Giat tells the story of her husbands’ parents, who moved to the Yemenite Valley and Ein Kerem in 1949 during Israel’s war of Independence. Her in-laws lived in a small house with no electricity or running water. Since then the house has expanded. The family raised goats and chickens and Giat wants to keep the tradition alive, even if it’s not for monetary gain.
“It’s not a business, it’s just for us,” Giat said while cradling a two-week old baby goat in her arms. While raising goats is not for money, Giat’s tourism business is, and it’s booming. The Ministry of Tourism approached her five years ago to join a project titled the Women and Tales in Jerusalem.
The project started out with 28 women. Today, there are close to 60 women participating, in Jewish Orthodox neighborhoods and Arab neighborhoods around Jerusalem. The goal is to help women start a small tourism business in their homes while offering tourists a unique Jerusalem experience by showcasing their day-to-day life and culture.
Each woman’s home offers a different experience; from learning how to make traditional Kurdish food with Dalia Harfoof, to singing Jewish lullabies in the oldest house in Ein Kerem with Shoshana Karbasi, to making traditional baskets and weavings with Hadar Klideman.
Sitting on wooden benches in a Byzantine-era home, Klideman passes around some hand-made crafts produced in her shop, everything from naturally dyed wool clothing for babies to traditional French embroidery.
“Here we try to combine the old world with the new world we are in,” Klideman said.
She comes from a family of artists and married an artist. It was only logical for her to continue on the path of creation and open her own shop “so women can be together and make things together.”
“We need to collect knowledge from the world,” Klideman told The Media Line, “It will take time.”
Many participants in the program, like Klideman, have centered their experiences around women.
The projects in these neighborhoods offer tourists a chance to see a part of Jerusalem that is harder to access.
A year and a half ago, Naomi Miller began to open her home to tour groups in a joint effort with the Jerusalem Heritage Experience. Miller did not want to run a business by herself, so she teamed up with other women in her neighborhood through the local community center in the Bukharan quarter of Jerusalem.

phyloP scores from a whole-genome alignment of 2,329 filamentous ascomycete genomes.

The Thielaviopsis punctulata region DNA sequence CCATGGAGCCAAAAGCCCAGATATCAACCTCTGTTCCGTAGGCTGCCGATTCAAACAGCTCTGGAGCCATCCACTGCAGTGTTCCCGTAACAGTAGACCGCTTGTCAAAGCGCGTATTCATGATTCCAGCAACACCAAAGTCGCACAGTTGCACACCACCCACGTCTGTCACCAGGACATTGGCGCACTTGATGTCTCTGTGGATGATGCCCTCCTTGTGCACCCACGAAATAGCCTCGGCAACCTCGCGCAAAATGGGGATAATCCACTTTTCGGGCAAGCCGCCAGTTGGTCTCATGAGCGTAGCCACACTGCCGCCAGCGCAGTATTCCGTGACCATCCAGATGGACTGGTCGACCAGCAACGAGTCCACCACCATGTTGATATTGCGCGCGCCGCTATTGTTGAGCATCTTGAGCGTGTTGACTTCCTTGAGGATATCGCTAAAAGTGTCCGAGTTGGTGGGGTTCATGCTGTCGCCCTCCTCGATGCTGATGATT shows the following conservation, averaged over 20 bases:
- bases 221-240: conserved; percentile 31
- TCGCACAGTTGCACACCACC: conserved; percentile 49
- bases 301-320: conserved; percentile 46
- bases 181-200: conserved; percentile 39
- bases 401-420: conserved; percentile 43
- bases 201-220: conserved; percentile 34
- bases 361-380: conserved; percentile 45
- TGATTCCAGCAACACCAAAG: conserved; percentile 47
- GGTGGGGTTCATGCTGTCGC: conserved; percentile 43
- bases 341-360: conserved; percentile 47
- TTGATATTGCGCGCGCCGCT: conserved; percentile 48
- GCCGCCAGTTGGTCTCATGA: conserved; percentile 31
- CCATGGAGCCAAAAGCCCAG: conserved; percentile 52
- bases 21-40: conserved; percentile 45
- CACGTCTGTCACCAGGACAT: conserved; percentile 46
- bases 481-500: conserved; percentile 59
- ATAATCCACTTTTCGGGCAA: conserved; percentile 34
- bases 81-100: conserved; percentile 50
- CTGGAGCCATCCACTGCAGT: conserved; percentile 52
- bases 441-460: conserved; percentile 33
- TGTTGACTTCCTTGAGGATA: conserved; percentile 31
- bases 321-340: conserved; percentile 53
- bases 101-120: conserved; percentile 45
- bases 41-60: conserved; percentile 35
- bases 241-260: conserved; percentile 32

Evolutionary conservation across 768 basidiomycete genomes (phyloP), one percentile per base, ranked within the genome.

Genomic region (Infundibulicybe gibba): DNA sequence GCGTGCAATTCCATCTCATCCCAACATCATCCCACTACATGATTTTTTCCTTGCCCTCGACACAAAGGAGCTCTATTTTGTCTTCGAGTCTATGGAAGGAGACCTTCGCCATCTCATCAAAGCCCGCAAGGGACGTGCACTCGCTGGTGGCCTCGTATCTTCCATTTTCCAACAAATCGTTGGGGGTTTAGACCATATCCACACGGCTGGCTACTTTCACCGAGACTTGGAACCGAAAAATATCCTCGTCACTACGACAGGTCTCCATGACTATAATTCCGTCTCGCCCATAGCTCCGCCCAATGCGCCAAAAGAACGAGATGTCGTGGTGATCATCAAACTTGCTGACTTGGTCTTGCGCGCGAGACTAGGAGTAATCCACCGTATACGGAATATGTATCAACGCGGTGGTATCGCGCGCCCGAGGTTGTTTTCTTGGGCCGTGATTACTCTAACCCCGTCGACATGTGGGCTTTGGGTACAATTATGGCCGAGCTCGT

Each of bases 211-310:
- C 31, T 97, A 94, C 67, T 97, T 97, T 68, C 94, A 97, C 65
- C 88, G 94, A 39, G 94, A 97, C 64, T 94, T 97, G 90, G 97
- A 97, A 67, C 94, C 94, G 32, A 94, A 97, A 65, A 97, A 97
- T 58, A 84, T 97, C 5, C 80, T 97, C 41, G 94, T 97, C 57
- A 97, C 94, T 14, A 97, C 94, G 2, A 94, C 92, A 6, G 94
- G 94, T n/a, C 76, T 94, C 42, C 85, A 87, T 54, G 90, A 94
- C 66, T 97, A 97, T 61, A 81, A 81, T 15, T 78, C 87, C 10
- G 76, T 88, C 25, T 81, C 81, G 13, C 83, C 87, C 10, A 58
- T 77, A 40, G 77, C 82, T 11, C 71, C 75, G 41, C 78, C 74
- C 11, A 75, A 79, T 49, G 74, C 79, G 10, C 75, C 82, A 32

At 46, Miller has 12 children and 13 grandchildren, with three more on the way. She still makes time to host a group at least once a month. For $32 per person, Miller will cook a three-course meal, complete with traditional Jewish dishes and dessert.
“People want to come to a community and meet with local people,” said Orly Ben Aharon, the Advisor to Jerusalem mayor Nir Barkat on the Advancement of Women. “This project is very unique.”
Aharon said that Barkat wants to increase the number of tourists to the city, and Aharon, along with the Senior Director of Policy and Planning Strategy for the Israel Ministry of Tourism, Mina Ganem, saw an opportunity to exhibit the best Jerusalem has to offer through the diversity of its women.
The Jerusalem Municipality and Ministry of Tourism said they would pitch in by supplying workshops to help get these small businesses started, advertise the tours on their website and help organize meetings between the women two to three times a year.
“It was a win-win-win situation,” Ganem said. When the project was first announced organizers expected about 20 women to show up to the informational meeting. But 200 women came and the initial meeting was extended to two days.
Aharon said it wasn’t hard to get women interested in the program because they understand that they can earn money.
“Most of the women have never worked before or are retired,” Aharon said, “But they still want to work.”
Depending on how much a woman in the program works, she could make between $1,000 to over $2,000 a month, about the minimum wage for a full-time job in Israel.
One of the main points of the project is to empower women around Jerusalem. Mayoral advisor Aharon said there is no competition or animosity between those who participate in the project. “They are doing it together, it creates a stronger community,” she told The Media Line.
Samira Aliyan, an Arab Muslim woman living in the Jerusalem neighborhood of Beit Safafa, is one of nine Arab women who are participating.
Aliyan and her husband moved to Beit Safafa when she was 17. Their home, now several stories high, was originally just one room with an external commode and kitchen and no running water or electricity. The house grew in size to accommodate their growing family, and Aliyan’s style grew with it, turning a single stone room into an ornate home. It is decorated with leather couches, Arab art and extravagant vases and table settings; perfect for wining and dining a visiting group of travelers.
As guests eat home-made baklava and sip freshly brewed coffee from tiny serving mugs, Aliyan talks of falling in love with her husband and moving to Jerusalem. Unlike many women who start the program, Aliyan didn’t attend a course in hospitality. Her husband worked as a head waiter in hotels around Jerusalem and helped Aliyan learn everything she needed to know.
Reprinted with permission from The Media Line.